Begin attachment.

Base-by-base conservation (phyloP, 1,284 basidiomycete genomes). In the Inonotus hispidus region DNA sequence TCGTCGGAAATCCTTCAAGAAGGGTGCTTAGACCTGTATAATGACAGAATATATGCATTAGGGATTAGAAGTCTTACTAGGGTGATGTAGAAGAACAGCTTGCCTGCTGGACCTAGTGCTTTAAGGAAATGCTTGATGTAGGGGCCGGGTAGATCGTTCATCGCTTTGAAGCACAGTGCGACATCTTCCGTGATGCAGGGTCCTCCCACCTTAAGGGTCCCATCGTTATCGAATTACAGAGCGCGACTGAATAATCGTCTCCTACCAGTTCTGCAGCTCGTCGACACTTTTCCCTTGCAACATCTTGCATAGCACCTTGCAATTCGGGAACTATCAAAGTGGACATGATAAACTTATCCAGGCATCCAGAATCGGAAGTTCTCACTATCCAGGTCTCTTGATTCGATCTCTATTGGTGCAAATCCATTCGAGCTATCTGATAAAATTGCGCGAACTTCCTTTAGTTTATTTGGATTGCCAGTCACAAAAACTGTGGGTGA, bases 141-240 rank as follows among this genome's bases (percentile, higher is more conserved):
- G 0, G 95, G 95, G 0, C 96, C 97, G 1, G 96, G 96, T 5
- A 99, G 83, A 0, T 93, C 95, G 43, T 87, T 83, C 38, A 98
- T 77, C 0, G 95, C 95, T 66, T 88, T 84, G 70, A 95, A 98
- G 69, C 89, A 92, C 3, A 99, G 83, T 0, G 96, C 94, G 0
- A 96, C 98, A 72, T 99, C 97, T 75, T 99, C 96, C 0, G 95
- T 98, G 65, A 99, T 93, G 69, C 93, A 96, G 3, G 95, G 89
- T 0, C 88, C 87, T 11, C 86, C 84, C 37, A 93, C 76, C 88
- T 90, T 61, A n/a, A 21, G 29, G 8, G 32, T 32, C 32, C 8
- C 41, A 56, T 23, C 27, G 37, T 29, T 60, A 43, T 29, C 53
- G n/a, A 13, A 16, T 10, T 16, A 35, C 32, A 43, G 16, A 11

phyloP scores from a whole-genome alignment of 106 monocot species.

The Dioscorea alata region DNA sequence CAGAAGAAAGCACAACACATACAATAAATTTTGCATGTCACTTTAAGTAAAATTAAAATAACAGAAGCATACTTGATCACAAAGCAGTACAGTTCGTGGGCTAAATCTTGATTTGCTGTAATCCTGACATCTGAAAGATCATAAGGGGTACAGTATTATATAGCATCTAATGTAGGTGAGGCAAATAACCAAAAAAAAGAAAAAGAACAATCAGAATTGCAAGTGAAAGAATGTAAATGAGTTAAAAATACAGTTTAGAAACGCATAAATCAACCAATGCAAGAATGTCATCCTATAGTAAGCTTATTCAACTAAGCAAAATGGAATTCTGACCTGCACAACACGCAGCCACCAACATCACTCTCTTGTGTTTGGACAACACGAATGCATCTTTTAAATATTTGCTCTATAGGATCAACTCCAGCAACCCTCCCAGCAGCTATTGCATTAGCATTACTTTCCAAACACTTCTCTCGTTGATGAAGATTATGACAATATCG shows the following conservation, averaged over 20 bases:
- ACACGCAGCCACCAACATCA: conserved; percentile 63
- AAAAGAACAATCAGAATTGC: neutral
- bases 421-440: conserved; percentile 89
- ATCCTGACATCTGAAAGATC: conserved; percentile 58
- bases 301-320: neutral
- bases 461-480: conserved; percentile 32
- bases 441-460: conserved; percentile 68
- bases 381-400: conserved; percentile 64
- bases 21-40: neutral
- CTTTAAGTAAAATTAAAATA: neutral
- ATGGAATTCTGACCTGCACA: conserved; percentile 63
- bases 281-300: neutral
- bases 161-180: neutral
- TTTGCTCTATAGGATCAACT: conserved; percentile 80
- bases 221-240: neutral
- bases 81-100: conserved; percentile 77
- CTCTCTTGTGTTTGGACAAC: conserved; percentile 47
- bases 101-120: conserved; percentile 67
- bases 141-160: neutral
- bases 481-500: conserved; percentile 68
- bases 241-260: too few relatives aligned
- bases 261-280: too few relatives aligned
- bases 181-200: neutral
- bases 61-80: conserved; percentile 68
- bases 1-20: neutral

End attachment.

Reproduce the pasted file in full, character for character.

Base-by-base conservation (phyloP, 1,284 basidiomycete genomes). In the Inonotus hispidus region DNA sequence TCGTCGGAAATCCTTCAAGAAGGGTGCTTAGACCTGTATAATGACAGAATATATGCATTAGGGATTAGAAGTCTTACTAGGGTGATGTAGAAGAACAGCTTGCCTGCTGGACCTAGTGCTTTAAGGAAATGCTTGATGTAGGGGCCGGGTAGATCGTTCATCGCTTTGAAGCACAGTGCGACATCTTCCGTGATGCAGGGTCCTCCCACCTTAAGGGTCCCATCGTTATCGAATTACAGAGCGCGACTGAATAATCGTCTCCTACCAGTTCTGCAGCTCGTCGACACTTTTCCCTTGCAACATCTTGCATAGCACCTTGCAATTCGGGAACTATCAAAGTGGACATGATAAACTTATCCAGGCATCCAGAATCGGAAGTTCTCACTATCCAGGTCTCTTGATTCGATCTCTATTGGTGCAAATCCATTCGAGCTATCTGATAAAATTGCGCGAACTTCCTTTAGTTTATTTGGATTGCCAGTCACAAAAACTGTGGGTGA, bases 141-240 rank as follows among this genome's bases (percentile, higher is more conserved):
- G 0, G 95, G 95, G 0, C 96, C 97, G 1, G 96, G 96, T 5
- A 99, G 83, A 0, T 93, C 95, G 43, T 87, T 83, C 38, A 98
- T 77, C 0, G 95, C 95, T 66, T 88, T 84, G 70, A 95, A 98
- G 69, C 89, A 92, C 3, A 99, G 83, T 0, G 96, C 94, G 0
- A 96, C 98, A 72, T 99, C 97, T 75, T 99, C 96, C 0, G 95
- T 98, G 65, A 99, T 93, G 69, C 93, A 96, G 3, G 95, G 89
- T 0, C 88, C 87, T 11, C 86, C 84, C 37, A 93, C 76, C 88
- T 90, T 61, A n/a, A 21, G 29, G 8, G 32, T 32, C 32, C 8
- C 41, A 56, T 23, C 27, G 37, T 29, T 60, A 43, T 29, C 53
- G n/a, A 13, A 16, T 10, T 16, A 35, C 32, A 43, G 16, A 11

phyloP scores from a whole-genome alignment of 106 monocot species.

The Dioscorea alata region DNA sequence CAGAAGAAAGCACAACACATACAATAAATTTTGCATGTCACTTTAAGTAAAATTAAAATAACAGAAGCATACTTGATCACAAAGCAGTACAGTTCGTGGGCTAAATCTTGATTTGCTGTAATCCTGACATCTGAAAGATCATAAGGGGTACAGTATTATATAGCATCTAATGTAGGTGAGGCAAATAACCAAAAAAAAGAAAAAGAACAATCAGAATTGCAAGTGAAAGAATGTAAATGAGTTAAAAATACAGTTTAGAAACGCATAAATCAACCAATGCAAGAATGTCATCCTATAGTAAGCTTATTCAACTAAGCAAAATGGAATTCTGACCTGCACAACACGCAGCCACCAACATCACTCTCTTGTGTTTGGACAACACGAATGCATCTTTTAAATATTTGCTCTATAGGATCAACTCCAGCAACCCTCCCAGCAGCTATTGCATTAGCATTACTTTCCAAACACTTCTCTCGTTGATGAAGATTATGACAATATCG shows the following conservation, averaged over 20 bases:
- ACACGCAGCCACCAACATCA: conserved; percentile 63
- AAAAGAACAATCAGAATTGC: neutral
- bases 421-440: conserved; percentile 89
- ATCCTGACATCTGAAAGATC: conserved; percentile 58
- bases 301-320: neutral
- bases 461-480: conserved; percentile 32
- bases 441-460: conserved; percentile 68
- bases 381-400: conserved; percentile 64
- bases 21-40: neutral
- CTTTAAGTAAAATTAAAATA: neutral
- ATGGAATTCTGACCTGCACA: conserved; percentile 63
- bases 281-300: neutral
- bases 161-180: neutral
- TTTGCTCTATAGGATCAACT: conserved; percentile 80
- bases 221-240: neutral
- bases 81-100: conserved; percentile 77
- CTCTCTTGTGTTTGGACAAC: conserved; percentile 47
- bases 101-120: conserved; percentile 67
- bases 141-160: neutral
- bases 481-500: conserved; percentile 68
- bases 241-260: too few relatives aligned
- bases 261-280: too few relatives aligned
- bases 181-200: neutral
- bases 61-80: conserved; percentile 68
- bases 1-20: neutral